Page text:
Hughes, who is the author of popular worship songs such as ‘Light of the World’ and ‘Happy Day’, will take a team from HTB and work in partnership with the existing leadership at St Luke’s. The 36-yearold will stand down as director of worship at HTB but will continue to lead Worship Central, an international worship training and resource centre.
He told Premier Christianity: ‘My wife and I have felt excited and called for a while now to lead a church where we could build a community, see people discipled, leaders being mobilised and released, and to try to invest in a city; to see God’s kingdom come.’
The parish will have two churches, which Hughes will oversee alongside a full-time ordained colleague, who is yet to be appointed. The Church of England in Birmingham recently bought a large warehouse just off Broad Street, the city’s nightlife hub, which will become the second church venue. ‘We bought this building and the idea is that we’re going to start services with a real vision to engage with young people, students, families; to see a congregation that will really resource and bless – and hopefully light up – the city of Birmingham again,’ he says. Hughes will make the move around Easter time, along with his wife, Rachel, and their four children.
How do you feel about leaving HTB?
It’s been ten of the most amazing years of our lives: incredible church, incredible community, working under Nicky Gumbel, and all that’s happened there has been amazing. They’ve been incredibly releasing, incredibly encouraging and have massively invested into what we’re doing and what we’re planning to do in Birmingham.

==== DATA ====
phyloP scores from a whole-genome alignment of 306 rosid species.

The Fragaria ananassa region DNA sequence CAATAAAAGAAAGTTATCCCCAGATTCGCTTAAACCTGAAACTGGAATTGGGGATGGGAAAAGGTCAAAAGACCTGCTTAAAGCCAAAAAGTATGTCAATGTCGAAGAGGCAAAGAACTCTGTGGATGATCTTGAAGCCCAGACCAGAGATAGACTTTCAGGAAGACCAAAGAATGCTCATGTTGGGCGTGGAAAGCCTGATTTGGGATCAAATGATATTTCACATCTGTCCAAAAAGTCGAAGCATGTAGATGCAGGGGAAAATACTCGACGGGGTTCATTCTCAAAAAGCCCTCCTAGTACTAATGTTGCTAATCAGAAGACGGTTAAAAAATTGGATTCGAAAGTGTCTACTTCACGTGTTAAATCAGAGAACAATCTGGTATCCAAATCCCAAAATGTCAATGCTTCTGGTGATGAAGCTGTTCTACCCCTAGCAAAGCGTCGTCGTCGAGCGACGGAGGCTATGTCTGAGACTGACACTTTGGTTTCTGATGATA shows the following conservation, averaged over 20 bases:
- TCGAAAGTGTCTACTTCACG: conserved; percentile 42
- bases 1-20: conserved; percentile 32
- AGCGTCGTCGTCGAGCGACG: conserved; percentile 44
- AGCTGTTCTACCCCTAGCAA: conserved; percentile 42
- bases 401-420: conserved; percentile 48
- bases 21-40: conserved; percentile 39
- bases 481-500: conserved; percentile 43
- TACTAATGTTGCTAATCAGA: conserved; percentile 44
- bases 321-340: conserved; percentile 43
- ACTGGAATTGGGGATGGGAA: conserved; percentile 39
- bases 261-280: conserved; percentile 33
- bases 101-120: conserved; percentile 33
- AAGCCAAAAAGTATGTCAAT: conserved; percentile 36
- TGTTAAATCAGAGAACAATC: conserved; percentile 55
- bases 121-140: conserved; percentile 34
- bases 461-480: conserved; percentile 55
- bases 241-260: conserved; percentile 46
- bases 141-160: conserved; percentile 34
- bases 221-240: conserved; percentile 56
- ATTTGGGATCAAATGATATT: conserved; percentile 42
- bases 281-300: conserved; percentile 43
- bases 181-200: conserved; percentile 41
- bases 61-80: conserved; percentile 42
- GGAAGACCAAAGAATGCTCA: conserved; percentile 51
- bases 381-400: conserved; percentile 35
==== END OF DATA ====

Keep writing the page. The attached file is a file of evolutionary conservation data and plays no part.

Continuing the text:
Are you putting down your guitar and picking up your Bible for this new role?
This feels like very much a natural extension of what I’ve always been doing. My heart is worship: to see people encounter God; to see people experience and spend time in the presence of God. I think leading a church becomes more of an opportunity for me to raise up worship leaders, to create a community where we can take risks; where I can encourage musicians, songwriters and artists to grow in their gifts.
I read a really interesting book over the summer called Chasing Francis [Zondervan]. It’s about an American church leader who gets slightly burnt out and goes on a retreat to Rome, and spends time with some Franciscan monks. At one point he’s talking about this idea of a new kind of pastor emerging – the ‘artist pastor’ – where actually we’d see the amazing blessing and benefit of art and creativity to really communicate the gospel, to really reach out to people.
Do you see yourself as an ‘artist pastor’?
Yes, to a degree. Certainly, I think that’s part of who I am. You lead as who you are. For me, the big thing is leading with a team and a community. I’m not gifted at everything, so I need people who can help supplement that.
Is someone replacing you at HTB?
There’s an amazing team at HTB. They’ve got some fantastic worship leaders. The worship at HTB will absolutely fly.